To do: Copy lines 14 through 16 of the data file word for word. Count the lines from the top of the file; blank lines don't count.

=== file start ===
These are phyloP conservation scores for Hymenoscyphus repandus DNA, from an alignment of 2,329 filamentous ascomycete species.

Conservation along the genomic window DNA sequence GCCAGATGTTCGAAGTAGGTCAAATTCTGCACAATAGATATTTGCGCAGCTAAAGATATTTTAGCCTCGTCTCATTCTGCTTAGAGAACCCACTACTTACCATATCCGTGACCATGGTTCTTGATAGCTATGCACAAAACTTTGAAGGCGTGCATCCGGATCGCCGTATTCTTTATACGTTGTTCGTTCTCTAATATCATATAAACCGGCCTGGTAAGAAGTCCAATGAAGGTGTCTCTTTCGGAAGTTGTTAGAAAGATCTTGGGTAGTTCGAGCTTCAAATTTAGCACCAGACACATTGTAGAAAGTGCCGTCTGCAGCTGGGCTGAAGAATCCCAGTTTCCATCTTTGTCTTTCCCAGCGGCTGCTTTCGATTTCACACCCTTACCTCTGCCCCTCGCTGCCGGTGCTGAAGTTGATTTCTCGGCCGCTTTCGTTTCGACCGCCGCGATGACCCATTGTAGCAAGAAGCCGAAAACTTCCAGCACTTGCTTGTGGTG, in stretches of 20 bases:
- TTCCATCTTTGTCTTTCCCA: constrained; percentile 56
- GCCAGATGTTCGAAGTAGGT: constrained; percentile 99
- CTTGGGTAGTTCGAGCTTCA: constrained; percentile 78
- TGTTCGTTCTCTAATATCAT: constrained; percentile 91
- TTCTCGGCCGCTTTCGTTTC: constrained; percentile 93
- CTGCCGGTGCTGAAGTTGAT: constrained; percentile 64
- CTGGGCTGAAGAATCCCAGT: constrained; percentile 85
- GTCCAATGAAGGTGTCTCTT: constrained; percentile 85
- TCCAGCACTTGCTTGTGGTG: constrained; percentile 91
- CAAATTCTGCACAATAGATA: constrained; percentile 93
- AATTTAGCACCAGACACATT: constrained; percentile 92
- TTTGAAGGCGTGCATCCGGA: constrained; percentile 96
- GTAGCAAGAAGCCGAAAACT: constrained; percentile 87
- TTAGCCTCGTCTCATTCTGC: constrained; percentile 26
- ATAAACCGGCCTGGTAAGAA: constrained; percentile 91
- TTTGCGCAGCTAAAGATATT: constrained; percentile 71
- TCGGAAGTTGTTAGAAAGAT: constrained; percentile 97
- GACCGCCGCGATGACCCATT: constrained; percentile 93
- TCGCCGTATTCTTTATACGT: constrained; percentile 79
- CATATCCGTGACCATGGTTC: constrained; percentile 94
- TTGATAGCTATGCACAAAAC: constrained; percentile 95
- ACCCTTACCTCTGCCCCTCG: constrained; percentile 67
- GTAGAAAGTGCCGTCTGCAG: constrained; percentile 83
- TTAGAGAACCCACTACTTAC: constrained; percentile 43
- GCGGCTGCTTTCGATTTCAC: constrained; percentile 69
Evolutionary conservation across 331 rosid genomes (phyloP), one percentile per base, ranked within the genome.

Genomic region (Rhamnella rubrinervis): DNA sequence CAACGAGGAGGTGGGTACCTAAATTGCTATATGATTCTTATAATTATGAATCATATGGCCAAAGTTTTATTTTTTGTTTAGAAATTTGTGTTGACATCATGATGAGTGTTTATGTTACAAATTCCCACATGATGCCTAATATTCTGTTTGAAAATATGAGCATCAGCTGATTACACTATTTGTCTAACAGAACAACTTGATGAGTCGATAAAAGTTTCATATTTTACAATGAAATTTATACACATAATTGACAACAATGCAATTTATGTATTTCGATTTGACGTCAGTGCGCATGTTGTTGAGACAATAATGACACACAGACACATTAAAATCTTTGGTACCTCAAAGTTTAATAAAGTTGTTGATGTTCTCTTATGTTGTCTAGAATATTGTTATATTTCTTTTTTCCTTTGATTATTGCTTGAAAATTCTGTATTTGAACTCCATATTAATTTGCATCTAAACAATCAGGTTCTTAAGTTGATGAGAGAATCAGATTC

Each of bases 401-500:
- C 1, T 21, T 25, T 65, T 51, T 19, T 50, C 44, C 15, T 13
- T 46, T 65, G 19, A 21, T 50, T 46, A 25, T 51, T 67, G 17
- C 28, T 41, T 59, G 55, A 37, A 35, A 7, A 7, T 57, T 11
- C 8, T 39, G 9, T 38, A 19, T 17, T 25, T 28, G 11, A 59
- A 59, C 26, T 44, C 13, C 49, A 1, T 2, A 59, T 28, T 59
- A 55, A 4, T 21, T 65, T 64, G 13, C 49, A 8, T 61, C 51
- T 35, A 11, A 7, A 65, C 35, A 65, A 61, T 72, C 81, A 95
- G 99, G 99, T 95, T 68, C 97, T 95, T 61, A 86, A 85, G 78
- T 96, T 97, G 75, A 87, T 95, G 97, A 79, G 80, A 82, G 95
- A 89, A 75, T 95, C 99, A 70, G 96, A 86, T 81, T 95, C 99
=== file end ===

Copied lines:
- TTTGAAGGCGTGCATCCGGA: constrained; percentile 96
- GTAGCAAGAAGCCGAAAACT: constrained; percentile 87
- TTAGCCTCGTCTCATTCTGC: constrained; percentile 26